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Trump tower opens in Vancouver but the welcome isn't warm

  • This Jan. 20, 2017 photo shows the still-under-construction Trump International Hotel and Tower in Vancouver, British Columbia, Canada.  The 69-story tower has drawn praise for its sleek, twisting design. Prices for the condominiums have set records. But the politics of President Donald Trump have caused such outrage that the mayor won’t attend the Feb. 28 grand opening and has lobbied for a name change. (Darryl Dyck/The Canadian Press via AP)  /The Canadian Press via AP)

    This Jan. 20, 2017 photo shows the still-under-construction Trump International Hotel and Tower in Vancouver, British Columbia, Canada. The 69-story tower has drawn praise for its sleek, twisting design. Prices for the condominiums have set records. But the politics of President Donald Trump have caused such outrage that the mayor won’t attend the Feb. 28 grand opening and has lobbied for a name change. (Darryl Dyck/The Canadian Press via AP) /The Canadian Press via AP)  (The Associated Press)

  • In this June 19, 2013 photo, Donald Trump, center, gives the thumbs up as he arrives with son Donald Trump Jr., daughter Ivanka Trump and Joo Kim Tiah, CEO and president of Holborn Group, to announce the building of Trump International Hotel and Tower Vancouver in downtown Vancouver, British Columbia, Canada. The 69-story tower has drawn praise for its sleek, twisting design. Prices for the condominiums have set records. But the politics of President Donald Trump have caused such outrage that the mayor won’t attend the Feb. 28 grand opening and has lobbied for a name change. (Jonathan Hayward/The Canadian Press via AP)

    In this June 19, 2013 photo, Donald Trump, center, gives the thumbs up as he arrives with son Donald Trump Jr., daughter Ivanka Trump and Joo Kim Tiah, CEO and president of Holborn Group, to announce the building of Trump International Hotel and Tower Vancouver in downtown Vancouver, British Columbia, Canada. The 69-story tower has drawn praise for its sleek, twisting design. Prices for the condominiums have set records. But the politics of President Donald Trump have caused such outrage that the mayor won’t attend the Feb. 28 grand opening and has lobbied for a name change. (Jonathan Hayward/The Canadian Press via AP)  (The Associated Press)

  • This Jan. 20, 2017 photo shows the still-under-construction Trump International Hotel and Tower in Vancouver, British Columbia, Canada. The 69-story tower has drawn praise for its sleek, twisting design. Prices for the condominiums have set records. But the politics of President Donald Trump have caused such outrage that the mayor won’t attend the Feb. 28 grand opening and has lobbied for a name change. (Darryl Dyck/The Canadian Press via AP)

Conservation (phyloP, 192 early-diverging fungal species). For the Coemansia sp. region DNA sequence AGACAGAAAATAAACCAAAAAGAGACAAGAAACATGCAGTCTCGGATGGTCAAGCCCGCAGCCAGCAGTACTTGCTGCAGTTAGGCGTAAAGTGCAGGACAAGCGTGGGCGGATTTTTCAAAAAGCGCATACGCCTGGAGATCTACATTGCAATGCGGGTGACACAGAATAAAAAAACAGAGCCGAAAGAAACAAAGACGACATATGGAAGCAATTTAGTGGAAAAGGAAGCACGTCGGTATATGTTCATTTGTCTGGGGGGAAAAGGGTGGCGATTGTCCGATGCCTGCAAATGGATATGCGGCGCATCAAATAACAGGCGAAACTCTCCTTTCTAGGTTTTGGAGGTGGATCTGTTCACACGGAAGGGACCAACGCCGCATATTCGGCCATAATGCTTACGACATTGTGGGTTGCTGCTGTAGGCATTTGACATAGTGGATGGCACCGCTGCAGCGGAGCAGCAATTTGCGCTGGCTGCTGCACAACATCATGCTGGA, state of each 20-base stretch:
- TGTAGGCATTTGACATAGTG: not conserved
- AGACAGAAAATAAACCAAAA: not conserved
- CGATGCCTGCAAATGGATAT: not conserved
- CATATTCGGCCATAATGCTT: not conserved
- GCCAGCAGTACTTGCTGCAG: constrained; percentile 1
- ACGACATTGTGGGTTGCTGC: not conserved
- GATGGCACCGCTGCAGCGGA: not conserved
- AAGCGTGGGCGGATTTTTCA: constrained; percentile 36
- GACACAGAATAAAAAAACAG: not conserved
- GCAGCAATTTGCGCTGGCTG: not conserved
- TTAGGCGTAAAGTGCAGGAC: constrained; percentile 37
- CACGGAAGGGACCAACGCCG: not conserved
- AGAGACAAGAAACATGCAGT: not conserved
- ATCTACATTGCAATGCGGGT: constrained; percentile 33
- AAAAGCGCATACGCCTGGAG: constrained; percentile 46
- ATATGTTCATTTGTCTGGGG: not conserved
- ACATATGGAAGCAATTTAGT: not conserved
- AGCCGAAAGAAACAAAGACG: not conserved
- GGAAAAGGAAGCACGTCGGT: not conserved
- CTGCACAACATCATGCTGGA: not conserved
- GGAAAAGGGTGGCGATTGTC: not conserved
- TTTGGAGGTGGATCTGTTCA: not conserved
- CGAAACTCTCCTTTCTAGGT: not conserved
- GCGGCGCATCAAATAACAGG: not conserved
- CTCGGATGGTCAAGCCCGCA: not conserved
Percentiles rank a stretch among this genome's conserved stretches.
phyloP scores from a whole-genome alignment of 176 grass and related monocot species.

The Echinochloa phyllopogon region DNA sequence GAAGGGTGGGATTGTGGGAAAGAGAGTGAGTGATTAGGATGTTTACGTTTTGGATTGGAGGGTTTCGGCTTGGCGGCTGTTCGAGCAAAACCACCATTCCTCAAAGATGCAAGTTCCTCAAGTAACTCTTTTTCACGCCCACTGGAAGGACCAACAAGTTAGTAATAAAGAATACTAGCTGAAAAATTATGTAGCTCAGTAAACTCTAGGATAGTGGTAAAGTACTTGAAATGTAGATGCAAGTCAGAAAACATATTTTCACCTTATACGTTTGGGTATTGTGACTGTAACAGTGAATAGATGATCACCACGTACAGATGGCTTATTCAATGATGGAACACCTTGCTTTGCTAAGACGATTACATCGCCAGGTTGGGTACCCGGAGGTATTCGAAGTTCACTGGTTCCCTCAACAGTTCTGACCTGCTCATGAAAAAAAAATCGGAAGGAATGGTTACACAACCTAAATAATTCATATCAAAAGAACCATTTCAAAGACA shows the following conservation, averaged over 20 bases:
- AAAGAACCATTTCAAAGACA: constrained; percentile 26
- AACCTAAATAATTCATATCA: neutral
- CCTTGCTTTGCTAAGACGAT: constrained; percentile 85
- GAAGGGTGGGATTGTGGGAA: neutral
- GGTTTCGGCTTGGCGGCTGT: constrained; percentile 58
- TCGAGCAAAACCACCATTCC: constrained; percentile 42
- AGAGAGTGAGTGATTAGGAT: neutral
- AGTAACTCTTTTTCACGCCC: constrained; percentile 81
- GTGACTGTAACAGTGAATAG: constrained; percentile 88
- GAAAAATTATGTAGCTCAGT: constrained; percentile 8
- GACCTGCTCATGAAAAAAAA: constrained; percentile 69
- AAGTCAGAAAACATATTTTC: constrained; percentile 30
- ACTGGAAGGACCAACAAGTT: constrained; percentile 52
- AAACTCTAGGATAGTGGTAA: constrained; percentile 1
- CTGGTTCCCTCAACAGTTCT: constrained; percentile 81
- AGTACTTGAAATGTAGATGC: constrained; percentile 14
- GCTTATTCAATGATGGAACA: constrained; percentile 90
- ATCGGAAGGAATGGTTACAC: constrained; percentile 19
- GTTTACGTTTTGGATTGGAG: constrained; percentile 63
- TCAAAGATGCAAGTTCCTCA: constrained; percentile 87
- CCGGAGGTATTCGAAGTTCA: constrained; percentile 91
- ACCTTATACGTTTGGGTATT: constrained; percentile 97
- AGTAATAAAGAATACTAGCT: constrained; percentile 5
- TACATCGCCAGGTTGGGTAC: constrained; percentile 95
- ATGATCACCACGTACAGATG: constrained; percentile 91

This Jan. 20, 2017 photo shows the still-under-construction Trump International Hotel and Tower in Vancouver, British Columbia, Canada. The 69-story tower has drawn praise for its sleek, twisting design. Prices for the condominiums have set records. But the politics of President Donald Trump have caused such outrage that the mayor won’t attend the Feb. 28 grand opening and has lobbied for a name change. (Darryl Dyck/The Canadian Press via AP)  (The Associated Press)

The furies unleashed by Donald Trump's rise to the U.S. presidency are shaking Vancouver, where a gleaming new Trump International Hotel and Tower is about to open.

The mayor wants its name changed. A city councilman calls it "over the top, glitz and glamor" that clashes with Canadian values. And the property developer who built it sounds traumatized by the whole affair.

The 69-story building designed by one of Canada's most renowned architects has drawn praise for its sleek, twisting design. Prices for the condominiums have set records.

But Trump's politics, especially his criticism of immigrants, has caused such outrage that the mayor won't attend the grand opening next week. Even the Malaysian developer has had second thoughts about the partnership.

Joo Kim Tiah, who like the U.S. president is the son of a prominent businessman who got into global real estate, said he found it "extremely stressful" when Trump's statements about Muslims, Mexicans and women, among other things, made him extremely unpopular in Vancouver, one of the world's most diverse and progressive cities. Unfortunately, it was well after he signed the licensing deal to use the Trump brand.

"I was terrified," Joo Kim of Holborn Development told The Associated Press. "The people who ran the city were not happy with me. I was scared, but I think they understand. They understand that I'm trapped into — not trapped, locked into — an agreement."

The developer said he would have had no legal grounds to back out of the licensing deal, the terms of which have not been publicly released. "There would be severe legal implications," he said.

The hotel and residence will have its grand opening on Tuesday, with Trump sons Donald Jr. and Eric in attendance.

Located along an upscale six-lane downtown thoroughfare, the tower is the second-tallest in Vancouver and offers majestic mountain and ocean views. A one-bedroom apartment, at 699 square feet, starts around $1 million and the average 1,153-square-foot two-bedroom condo went for $1.7 million but has since gone up. Hotel rooms in the slow season start at around $228 ($300 Canadian).